Lost London 1870-1945 (book #90)

Philip Davies, 2009.

With author comments.
Review by John Carey.

Short clips of television interview with Davies.

Blog entry in Russian about the exhibition that accompanied the book, with more of the images. Google translation.

I wasn’t clear from the book what the source of the photographs was – the reviews give different versions. At times it seems to be some sort of attempted comprehensive survey – pictures of adjoining buildings as if they are doing the whole street. Some of the pictures are certainly from the London County Council Photograph Archive, wch is online.

Arch, Shepherd’s Place, off White’s Row, now Tenter Ground, Spitalfields, 10th May 1909. Tenter Ground was bought by Tracey Emin in 2008. This planning application made by her says “at the start of the 20th century much of the housing around Tenter Ground was destroyed to allow the construction of social housing by the LCC”.

Arch of Shepherd's Place, 1909, with local people.

Evans and Witt, Stationers and Bookbinders, Booksellers and Tobacconists. I didn’t note the date of this image, but think it is 190x. There is still an Evans and Witt going, in Long Lane. This may be the same site – I didn’t note that either, but will check.

Evans and Witt, Stationers and Bookbinders, Booksellers and Tobacconists

Cloth Fair, Smithfield, 16th May 1906.
The view from Schoolden Street showing a small 17th century house against the walls of St Bartholomew’s Church. Cloth Fair in this context is a street name, not an event. Schoolden Street doesn’t seem to exist now.

The view from Schoolden Street depicting a small 17th century dwelling against the walls of St Bartholomew’s Church.

I like the little girl with her doll and wearing what looks like an adult’s hat. What are the things that look like cables and an aerial on the roof?

There is a photograph in the BL archive of 1880 of nearby streets. And if you have £6 million you could buy the oldest house in London, round the corner in Cloth Fair.

House with shop. Neglected to note date and location of this one too. 190x again I think.

House with shop

8 Bow Churchyard, Cheapside, 30th August 1908 – near St Paul’s.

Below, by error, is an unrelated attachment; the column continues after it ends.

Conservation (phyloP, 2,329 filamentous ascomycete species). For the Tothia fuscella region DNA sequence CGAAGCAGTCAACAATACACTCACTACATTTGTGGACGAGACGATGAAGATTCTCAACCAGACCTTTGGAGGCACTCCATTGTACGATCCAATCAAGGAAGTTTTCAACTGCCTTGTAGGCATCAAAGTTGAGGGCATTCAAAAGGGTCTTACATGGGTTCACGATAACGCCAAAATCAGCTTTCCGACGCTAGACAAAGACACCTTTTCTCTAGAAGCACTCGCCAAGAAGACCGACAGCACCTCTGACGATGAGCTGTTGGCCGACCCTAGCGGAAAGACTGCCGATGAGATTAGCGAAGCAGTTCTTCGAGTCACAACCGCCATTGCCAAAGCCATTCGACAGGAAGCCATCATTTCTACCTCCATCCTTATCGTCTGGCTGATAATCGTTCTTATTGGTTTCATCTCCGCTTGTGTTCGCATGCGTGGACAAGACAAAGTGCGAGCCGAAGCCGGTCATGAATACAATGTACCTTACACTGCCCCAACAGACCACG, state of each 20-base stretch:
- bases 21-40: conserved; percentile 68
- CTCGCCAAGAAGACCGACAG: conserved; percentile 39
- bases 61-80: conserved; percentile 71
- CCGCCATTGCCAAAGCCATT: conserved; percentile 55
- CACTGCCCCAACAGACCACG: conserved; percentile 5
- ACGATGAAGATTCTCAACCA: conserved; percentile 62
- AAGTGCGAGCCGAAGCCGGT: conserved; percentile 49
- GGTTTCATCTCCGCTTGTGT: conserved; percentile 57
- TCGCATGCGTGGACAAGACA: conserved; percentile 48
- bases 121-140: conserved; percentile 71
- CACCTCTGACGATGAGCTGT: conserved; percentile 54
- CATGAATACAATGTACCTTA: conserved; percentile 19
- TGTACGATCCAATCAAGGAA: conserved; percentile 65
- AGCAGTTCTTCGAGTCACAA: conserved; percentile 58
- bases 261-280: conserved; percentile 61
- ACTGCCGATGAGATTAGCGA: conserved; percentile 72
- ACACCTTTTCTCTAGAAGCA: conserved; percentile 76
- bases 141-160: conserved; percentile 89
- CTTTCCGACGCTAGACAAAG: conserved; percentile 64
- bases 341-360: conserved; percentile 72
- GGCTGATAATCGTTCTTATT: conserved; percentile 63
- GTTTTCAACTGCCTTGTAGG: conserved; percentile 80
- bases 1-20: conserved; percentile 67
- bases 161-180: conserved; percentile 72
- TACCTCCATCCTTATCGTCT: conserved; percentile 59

17th century house. Someone can be seen peering through the second floor windows on the right (not very visible on scan).

17th century house

The Foundling Hospital, c 1912
The Boys’ Dining Room with bench seating.

Foundling Hospital, boys' dining room

The chapel.

Foundling Hospital chapel

Trafalgar Square, 31st July 1896.
Looking south from the National Gallery. Panoramic photograph on two pages in book.

Trafalgar Square

Printing press, 20-22 Millbank Street, 21st May 1906.

Printing Press

34 Albury Street, Deptford, 30th April 1911.
Nursery in ground floor rear room. Note wooden horse at end of table and copy of Goosey Gander on mantelpiece.

Nursery, Deptford

This one is fascinating. Deptford was a very poor area at the time. I wonder what this nursery was – a private enterprise for working parents (Wikipedia says that girls and women were employed at the butchery in the docks, but I don’t know if this would have included women with children) or some kind of municipal or charitable enterprise (possibly a residential nursery / children’s home). This article from 1934 says that the building is being used as a “baby hospital”, wch I guess could mean almost anything. This site, wch in passing trashes the Nelson myth in the 1934 link, says

In the early twentieth century, nursery pioneers the McMillan sisters held a Boys’ Night Camp at number 24. It provided poor children with the opportunity to wash and get clean nightclothes (the girls’ camp was in Evelyn Street).

The McMillan sisters (and more detailed link about one of the sisters) worked in Deptford from 1910, so the image could be of a nursery run by them, though I can’t see confirmation anywhere online.

The same house in 1935, looking pretty poverty-stricken, and the street in 1906 (scroll down).

Bear Yard, c 1906.
In 1850 Bear Yard was a slaughterhouse. In 1889 the last of the trades connected with this closed. The child appears to be removing a stone sheep, a symbol of its former use. (Caption by Davies.)

Bear Yard - child with stone sheep

Bear Yard, 11th June 1906.
Family outside their home.

Bear Yard - family of chimneysweeper

13 and 14 Archer Street, 20th May 1908.
The upper floors of many Soho houses were given over to workshops, often for the larger West End stores, particularly the rag trade. In this case the women are engaged in upholstery and trimming for the furniture trade. (Caption by Davies.)

Archer St  - inside

This seems odd to me as in fact the women are spinning – despite the sign on the houses that, as Davies says, suggests it’s upholstery work.

Outside of the building, 15th March 1908
Two artisans’ cottages of 1700.

Archer St - outside

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